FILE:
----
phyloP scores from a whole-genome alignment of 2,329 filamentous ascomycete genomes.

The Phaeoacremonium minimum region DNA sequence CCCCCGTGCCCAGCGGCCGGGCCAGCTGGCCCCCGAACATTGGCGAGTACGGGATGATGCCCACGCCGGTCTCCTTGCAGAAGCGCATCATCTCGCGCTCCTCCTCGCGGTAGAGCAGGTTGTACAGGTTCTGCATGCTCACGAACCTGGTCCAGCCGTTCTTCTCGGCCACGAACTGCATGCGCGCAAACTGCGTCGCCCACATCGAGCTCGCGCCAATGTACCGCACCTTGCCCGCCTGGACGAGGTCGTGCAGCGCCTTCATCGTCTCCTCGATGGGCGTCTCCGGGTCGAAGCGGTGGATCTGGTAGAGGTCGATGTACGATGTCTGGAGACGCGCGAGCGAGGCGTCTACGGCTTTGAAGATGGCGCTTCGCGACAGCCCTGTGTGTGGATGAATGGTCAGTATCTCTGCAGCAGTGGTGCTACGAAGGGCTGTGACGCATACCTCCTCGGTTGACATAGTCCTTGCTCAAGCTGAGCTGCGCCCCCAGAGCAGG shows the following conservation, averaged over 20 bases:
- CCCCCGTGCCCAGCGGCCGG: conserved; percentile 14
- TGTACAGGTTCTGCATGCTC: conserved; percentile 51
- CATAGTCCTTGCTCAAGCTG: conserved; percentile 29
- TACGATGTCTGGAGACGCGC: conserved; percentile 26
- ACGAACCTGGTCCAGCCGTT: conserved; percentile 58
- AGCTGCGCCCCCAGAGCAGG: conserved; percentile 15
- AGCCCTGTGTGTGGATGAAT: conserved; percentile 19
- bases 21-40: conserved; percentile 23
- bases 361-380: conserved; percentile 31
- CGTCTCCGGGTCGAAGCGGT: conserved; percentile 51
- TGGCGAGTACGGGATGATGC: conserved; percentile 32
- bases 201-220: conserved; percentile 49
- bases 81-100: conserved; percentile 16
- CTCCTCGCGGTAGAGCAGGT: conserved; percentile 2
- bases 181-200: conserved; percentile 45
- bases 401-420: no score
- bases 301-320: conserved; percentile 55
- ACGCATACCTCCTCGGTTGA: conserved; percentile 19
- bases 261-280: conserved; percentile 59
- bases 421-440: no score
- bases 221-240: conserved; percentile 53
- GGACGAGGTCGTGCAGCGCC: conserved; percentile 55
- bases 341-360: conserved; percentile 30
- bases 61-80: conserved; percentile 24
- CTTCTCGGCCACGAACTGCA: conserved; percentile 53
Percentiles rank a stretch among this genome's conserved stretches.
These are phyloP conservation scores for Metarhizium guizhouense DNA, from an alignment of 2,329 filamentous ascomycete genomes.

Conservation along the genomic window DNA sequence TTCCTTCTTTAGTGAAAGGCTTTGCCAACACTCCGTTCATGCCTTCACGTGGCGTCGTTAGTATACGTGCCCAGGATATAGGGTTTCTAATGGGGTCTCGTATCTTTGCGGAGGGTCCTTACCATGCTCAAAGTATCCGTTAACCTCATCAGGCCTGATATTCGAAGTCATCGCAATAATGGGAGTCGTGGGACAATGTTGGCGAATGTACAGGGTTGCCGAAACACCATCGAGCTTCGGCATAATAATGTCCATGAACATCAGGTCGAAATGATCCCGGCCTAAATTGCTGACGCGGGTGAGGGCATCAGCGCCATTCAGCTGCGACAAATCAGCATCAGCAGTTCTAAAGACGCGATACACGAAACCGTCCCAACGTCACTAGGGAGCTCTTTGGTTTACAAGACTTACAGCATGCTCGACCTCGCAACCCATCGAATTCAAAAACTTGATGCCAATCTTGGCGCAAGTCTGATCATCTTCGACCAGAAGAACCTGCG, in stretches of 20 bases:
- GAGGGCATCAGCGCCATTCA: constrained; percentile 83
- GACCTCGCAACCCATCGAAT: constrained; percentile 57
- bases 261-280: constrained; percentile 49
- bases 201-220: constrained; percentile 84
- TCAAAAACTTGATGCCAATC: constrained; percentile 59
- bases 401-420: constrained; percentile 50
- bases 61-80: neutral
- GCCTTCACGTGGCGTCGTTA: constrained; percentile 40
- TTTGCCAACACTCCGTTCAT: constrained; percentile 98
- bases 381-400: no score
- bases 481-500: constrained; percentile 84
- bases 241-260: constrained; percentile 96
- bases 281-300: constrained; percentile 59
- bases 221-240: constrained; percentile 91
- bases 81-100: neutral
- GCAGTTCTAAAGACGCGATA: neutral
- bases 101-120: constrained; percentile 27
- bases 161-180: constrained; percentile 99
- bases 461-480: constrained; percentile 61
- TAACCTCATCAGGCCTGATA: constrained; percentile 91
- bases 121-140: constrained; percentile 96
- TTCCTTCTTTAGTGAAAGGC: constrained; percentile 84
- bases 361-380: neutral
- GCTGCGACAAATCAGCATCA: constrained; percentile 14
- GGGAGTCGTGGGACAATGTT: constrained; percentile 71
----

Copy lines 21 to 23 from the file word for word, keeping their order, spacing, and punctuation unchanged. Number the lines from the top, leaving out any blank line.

- bases 261-280: conserved; percentile 59
- bases 421-440: no score
- bases 221-240: conserved; percentile 53